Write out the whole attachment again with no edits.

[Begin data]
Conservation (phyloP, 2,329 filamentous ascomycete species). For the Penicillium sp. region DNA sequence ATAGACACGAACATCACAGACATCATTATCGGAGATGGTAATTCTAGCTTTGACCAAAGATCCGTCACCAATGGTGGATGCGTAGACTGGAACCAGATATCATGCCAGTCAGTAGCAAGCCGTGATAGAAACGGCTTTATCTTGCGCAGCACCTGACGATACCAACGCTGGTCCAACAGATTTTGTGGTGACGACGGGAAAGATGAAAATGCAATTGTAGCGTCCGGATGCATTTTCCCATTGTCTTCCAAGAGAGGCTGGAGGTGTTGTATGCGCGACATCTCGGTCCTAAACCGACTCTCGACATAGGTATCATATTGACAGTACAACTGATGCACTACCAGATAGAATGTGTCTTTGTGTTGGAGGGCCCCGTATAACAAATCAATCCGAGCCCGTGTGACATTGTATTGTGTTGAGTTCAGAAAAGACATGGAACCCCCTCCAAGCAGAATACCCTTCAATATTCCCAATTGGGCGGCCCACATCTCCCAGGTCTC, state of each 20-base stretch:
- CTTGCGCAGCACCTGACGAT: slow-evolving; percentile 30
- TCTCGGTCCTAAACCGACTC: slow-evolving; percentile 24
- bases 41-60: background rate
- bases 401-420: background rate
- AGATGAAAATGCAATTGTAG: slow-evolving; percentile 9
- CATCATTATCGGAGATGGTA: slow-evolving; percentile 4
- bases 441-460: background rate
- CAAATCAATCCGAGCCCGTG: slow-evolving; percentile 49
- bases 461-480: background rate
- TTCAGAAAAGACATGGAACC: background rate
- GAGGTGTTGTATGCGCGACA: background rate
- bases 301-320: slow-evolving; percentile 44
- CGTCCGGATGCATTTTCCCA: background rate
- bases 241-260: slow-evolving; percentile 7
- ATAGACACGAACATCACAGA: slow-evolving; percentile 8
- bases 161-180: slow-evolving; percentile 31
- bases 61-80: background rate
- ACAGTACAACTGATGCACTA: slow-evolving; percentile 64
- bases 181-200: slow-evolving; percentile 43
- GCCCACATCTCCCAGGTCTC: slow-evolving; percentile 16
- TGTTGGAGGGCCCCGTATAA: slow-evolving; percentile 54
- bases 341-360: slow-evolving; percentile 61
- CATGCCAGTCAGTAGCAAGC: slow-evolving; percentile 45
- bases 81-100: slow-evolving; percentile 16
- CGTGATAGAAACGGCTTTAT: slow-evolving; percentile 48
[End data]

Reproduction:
Conservation (phyloP, 2,329 filamentous ascomycete species). For the Penicillium sp. region DNA sequence ATAGACACGAACATCACAGACATCATTATCGGAGATGGTAATTCTAGCTTTGACCAAAGATCCGTCACCAATGGTGGATGCGTAGACTGGAACCAGATATCATGCCAGTCAGTAGCAAGCCGTGATAGAAACGGCTTTATCTTGCGCAGCACCTGACGATACCAACGCTGGTCCAACAGATTTTGTGGTGACGACGGGAAAGATGAAAATGCAATTGTAGCGTCCGGATGCATTTTCCCATTGTCTTCCAAGAGAGGCTGGAGGTGTTGTATGCGCGACATCTCGGTCCTAAACCGACTCTCGACATAGGTATCATATTGACAGTACAACTGATGCACTACCAGATAGAATGTGTCTTTGTGTTGGAGGGCCCCGTATAACAAATCAATCCGAGCCCGTGTGACATTGTATTGTGTTGAGTTCAGAAAAGACATGGAACCCCCTCCAAGCAGAATACCCTTCAATATTCCCAATTGGGCGGCCCACATCTCCCAGGTCTC, state of each 20-base stretch:
- CTTGCGCAGCACCTGACGAT: slow-evolving; percentile 30
- TCTCGGTCCTAAACCGACTC: slow-evolving; percentile 24
- bases 41-60: background rate
- bases 401-420: background rate
- AGATGAAAATGCAATTGTAG: slow-evolving; percentile 9
- CATCATTATCGGAGATGGTA: slow-evolving; percentile 4
- bases 441-460: background rate
- CAAATCAATCCGAGCCCGTG: slow-evolving; percentile 49
- bases 461-480: background rate
- TTCAGAAAAGACATGGAACC: background rate
- GAGGTGTTGTATGCGCGACA: background rate
- bases 301-320: slow-evolving; percentile 44
- CGTCCGGATGCATTTTCCCA: background rate
- bases 241-260: slow-evolving; percentile 7
- ATAGACACGAACATCACAGA: slow-evolving; percentile 8
- bases 161-180: slow-evolving; percentile 31
- bases 61-80: background rate
- ACAGTACAACTGATGCACTA: slow-evolving; percentile 64
- bases 181-200: slow-evolving; percentile 43
- GCCCACATCTCCCAGGTCTC: slow-evolving; percentile 16
- TGTTGGAGGGCCCCGTATAA: slow-evolving; percentile 54
- bases 341-360: slow-evolving; percentile 61
- CATGCCAGTCAGTAGCAAGC: slow-evolving; percentile 45
- bases 81-100: slow-evolving; percentile 16
- CGTGATAGAAACGGCTTTAT: slow-evolving; percentile 48